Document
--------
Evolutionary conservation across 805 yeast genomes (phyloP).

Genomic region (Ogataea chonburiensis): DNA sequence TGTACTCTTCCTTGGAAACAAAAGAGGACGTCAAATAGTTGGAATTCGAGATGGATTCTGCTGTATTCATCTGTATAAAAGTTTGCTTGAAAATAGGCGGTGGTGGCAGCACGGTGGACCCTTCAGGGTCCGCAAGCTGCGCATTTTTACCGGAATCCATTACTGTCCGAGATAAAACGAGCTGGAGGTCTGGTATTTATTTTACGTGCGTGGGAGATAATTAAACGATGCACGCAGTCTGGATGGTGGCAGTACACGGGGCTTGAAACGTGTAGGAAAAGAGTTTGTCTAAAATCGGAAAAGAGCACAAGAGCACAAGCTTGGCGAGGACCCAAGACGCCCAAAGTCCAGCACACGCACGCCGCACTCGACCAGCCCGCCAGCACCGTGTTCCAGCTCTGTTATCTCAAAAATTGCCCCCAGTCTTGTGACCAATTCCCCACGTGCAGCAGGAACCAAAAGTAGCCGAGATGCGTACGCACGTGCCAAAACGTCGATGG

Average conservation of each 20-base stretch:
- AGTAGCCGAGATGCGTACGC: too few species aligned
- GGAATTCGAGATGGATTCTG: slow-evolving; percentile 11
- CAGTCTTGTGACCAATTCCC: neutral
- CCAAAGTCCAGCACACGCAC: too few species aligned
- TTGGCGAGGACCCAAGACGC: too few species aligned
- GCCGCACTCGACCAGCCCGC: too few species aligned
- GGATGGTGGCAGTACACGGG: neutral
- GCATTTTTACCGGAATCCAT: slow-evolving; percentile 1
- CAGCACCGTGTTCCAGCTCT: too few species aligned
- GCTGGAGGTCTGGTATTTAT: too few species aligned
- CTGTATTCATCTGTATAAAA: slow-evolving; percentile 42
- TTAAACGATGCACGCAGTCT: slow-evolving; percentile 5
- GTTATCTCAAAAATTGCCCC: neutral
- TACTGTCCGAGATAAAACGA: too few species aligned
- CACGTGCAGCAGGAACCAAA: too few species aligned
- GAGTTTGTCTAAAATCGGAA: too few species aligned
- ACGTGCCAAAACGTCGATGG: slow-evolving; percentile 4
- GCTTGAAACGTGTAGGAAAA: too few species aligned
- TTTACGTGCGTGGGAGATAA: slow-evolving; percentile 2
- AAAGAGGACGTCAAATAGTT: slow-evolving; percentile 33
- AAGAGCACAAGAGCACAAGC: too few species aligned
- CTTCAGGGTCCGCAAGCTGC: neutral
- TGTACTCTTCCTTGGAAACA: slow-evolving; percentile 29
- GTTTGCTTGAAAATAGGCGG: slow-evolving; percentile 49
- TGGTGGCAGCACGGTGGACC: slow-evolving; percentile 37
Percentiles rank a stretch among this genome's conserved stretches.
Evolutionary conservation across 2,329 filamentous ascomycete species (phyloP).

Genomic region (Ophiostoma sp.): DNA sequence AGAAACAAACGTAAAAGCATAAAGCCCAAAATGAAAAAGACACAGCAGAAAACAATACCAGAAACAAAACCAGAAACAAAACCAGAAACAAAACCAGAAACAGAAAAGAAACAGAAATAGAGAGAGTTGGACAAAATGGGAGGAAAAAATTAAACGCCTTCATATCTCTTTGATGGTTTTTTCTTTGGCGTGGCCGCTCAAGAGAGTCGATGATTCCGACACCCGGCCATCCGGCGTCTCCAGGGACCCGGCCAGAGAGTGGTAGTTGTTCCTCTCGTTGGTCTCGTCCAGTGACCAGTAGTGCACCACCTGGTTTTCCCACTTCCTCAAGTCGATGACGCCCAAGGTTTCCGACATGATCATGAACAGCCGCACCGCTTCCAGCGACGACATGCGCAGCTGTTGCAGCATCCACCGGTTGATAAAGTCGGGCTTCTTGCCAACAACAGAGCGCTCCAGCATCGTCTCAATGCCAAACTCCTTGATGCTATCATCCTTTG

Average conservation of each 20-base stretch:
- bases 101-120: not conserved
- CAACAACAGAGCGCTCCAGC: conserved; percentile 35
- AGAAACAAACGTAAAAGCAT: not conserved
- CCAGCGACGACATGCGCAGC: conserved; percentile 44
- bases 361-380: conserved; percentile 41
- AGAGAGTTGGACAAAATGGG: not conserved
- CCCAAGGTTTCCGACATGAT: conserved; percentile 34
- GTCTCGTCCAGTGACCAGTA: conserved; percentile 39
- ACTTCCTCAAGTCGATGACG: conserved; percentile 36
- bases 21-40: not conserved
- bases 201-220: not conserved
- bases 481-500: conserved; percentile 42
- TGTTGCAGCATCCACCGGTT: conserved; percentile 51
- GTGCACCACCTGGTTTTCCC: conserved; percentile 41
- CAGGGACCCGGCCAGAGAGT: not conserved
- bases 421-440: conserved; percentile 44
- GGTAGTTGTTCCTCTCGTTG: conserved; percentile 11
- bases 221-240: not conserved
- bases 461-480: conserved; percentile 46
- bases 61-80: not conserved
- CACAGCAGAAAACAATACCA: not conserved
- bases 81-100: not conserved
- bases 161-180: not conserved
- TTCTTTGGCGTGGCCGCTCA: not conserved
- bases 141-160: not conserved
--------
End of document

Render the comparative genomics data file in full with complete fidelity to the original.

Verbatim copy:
Evolutionary conservation across 805 yeast genomes (phyloP).

Genomic region (Ogataea chonburiensis): DNA sequence TGTACTCTTCCTTGGAAACAAAAGAGGACGTCAAATAGTTGGAATTCGAGATGGATTCTGCTGTATTCATCTGTATAAAAGTTTGCTTGAAAATAGGCGGTGGTGGCAGCACGGTGGACCCTTCAGGGTCCGCAAGCTGCGCATTTTTACCGGAATCCATTACTGTCCGAGATAAAACGAGCTGGAGGTCTGGTATTTATTTTACGTGCGTGGGAGATAATTAAACGATGCACGCAGTCTGGATGGTGGCAGTACACGGGGCTTGAAACGTGTAGGAAAAGAGTTTGTCTAAAATCGGAAAAGAGCACAAGAGCACAAGCTTGGCGAGGACCCAAGACGCCCAAAGTCCAGCACACGCACGCCGCACTCGACCAGCCCGCCAGCACCGTGTTCCAGCTCTGTTATCTCAAAAATTGCCCCCAGTCTTGTGACCAATTCCCCACGTGCAGCAGGAACCAAAAGTAGCCGAGATGCGTACGCACGTGCCAAAACGTCGATGG

Average conservation of each 20-base stretch:
- AGTAGCCGAGATGCGTACGC: too few species aligned
- GGAATTCGAGATGGATTCTG: slow-evolving; percentile 11
- CAGTCTTGTGACCAATTCCC: neutral
- CCAAAGTCCAGCACACGCAC: too few species aligned
- TTGGCGAGGACCCAAGACGC: too few species aligned
- GCCGCACTCGACCAGCCCGC: too few species aligned
- GGATGGTGGCAGTACACGGG: neutral
- GCATTTTTACCGGAATCCAT: slow-evolving; percentile 1
- CAGCACCGTGTTCCAGCTCT: too few species aligned
- GCTGGAGGTCTGGTATTTAT: too few species aligned
- CTGTATTCATCTGTATAAAA: slow-evolving; percentile 42
- TTAAACGATGCACGCAGTCT: slow-evolving; percentile 5
- GTTATCTCAAAAATTGCCCC: neutral
- TACTGTCCGAGATAAAACGA: too few species aligned
- CACGTGCAGCAGGAACCAAA: too few species aligned
- GAGTTTGTCTAAAATCGGAA: too few species aligned
- ACGTGCCAAAACGTCGATGG: slow-evolving; percentile 4
- GCTTGAAACGTGTAGGAAAA: too few species aligned
- TTTACGTGCGTGGGAGATAA: slow-evolving; percentile 2
- AAAGAGGACGTCAAATAGTT: slow-evolving; percentile 33
- AAGAGCACAAGAGCACAAGC: too few species aligned
- CTTCAGGGTCCGCAAGCTGC: neutral
- TGTACTCTTCCTTGGAAACA: slow-evolving; percentile 29
- GTTTGCTTGAAAATAGGCGG: slow-evolving; percentile 49
- TGGTGGCAGCACGGTGGACC: slow-evolving; percentile 37
Percentiles rank a stretch among this genome's conserved stretches.
Evolutionary conservation across 2,329 filamentous ascomycete species (phyloP).

Genomic region (Ophiostoma sp.): DNA sequence AGAAACAAACGTAAAAGCATAAAGCCCAAAATGAAAAAGACACAGCAGAAAACAATACCAGAAACAAAACCAGAAACAAAACCAGAAACAAAACCAGAAACAGAAAAGAAACAGAAATAGAGAGAGTTGGACAAAATGGGAGGAAAAAATTAAACGCCTTCATATCTCTTTGATGGTTTTTTCTTTGGCGTGGCCGCTCAAGAGAGTCGATGATTCCGACACCCGGCCATCCGGCGTCTCCAGGGACCCGGCCAGAGAGTGGTAGTTGTTCCTCTCGTTGGTCTCGTCCAGTGACCAGTAGTGCACCACCTGGTTTTCCCACTTCCTCAAGTCGATGACGCCCAAGGTTTCCGACATGATCATGAACAGCCGCACCGCTTCCAGCGACGACATGCGCAGCTGTTGCAGCATCCACCGGTTGATAAAGTCGGGCTTCTTGCCAACAACAGAGCGCTCCAGCATCGTCTCAATGCCAAACTCCTTGATGCTATCATCCTTTG

Average conservation of each 20-base stretch:
- bases 101-120: not conserved
- CAACAACAGAGCGCTCCAGC: conserved; percentile 35
- AGAAACAAACGTAAAAGCAT: not conserved
- CCAGCGACGACATGCGCAGC: conserved; percentile 44
- bases 361-380: conserved; percentile 41
- AGAGAGTTGGACAAAATGGG: not conserved
- CCCAAGGTTTCCGACATGAT: conserved; percentile 34
- GTCTCGTCCAGTGACCAGTA: conserved; percentile 39
- ACTTCCTCAAGTCGATGACG: conserved; percentile 36
- bases 21-40: not conserved
- bases 201-220: not conserved
- bases 481-500: conserved; percentile 42
- TGTTGCAGCATCCACCGGTT: conserved; percentile 51
- GTGCACCACCTGGTTTTCCC: conserved; percentile 41
- CAGGGACCCGGCCAGAGAGT: not conserved
- bases 421-440: conserved; percentile 44
- GGTAGTTGTTCCTCTCGTTG: conserved; percentile 11
- bases 221-240: not conserved
- bases 461-480: conserved; percentile 46
- bases 61-80: not conserved
- CACAGCAGAAAACAATACCA: not conserved
- bases 81-100: not conserved
- bases 161-180: not conserved
- TTCTTTGGCGTGGCCGCTCA: not conserved
- bases 141-160: not conserved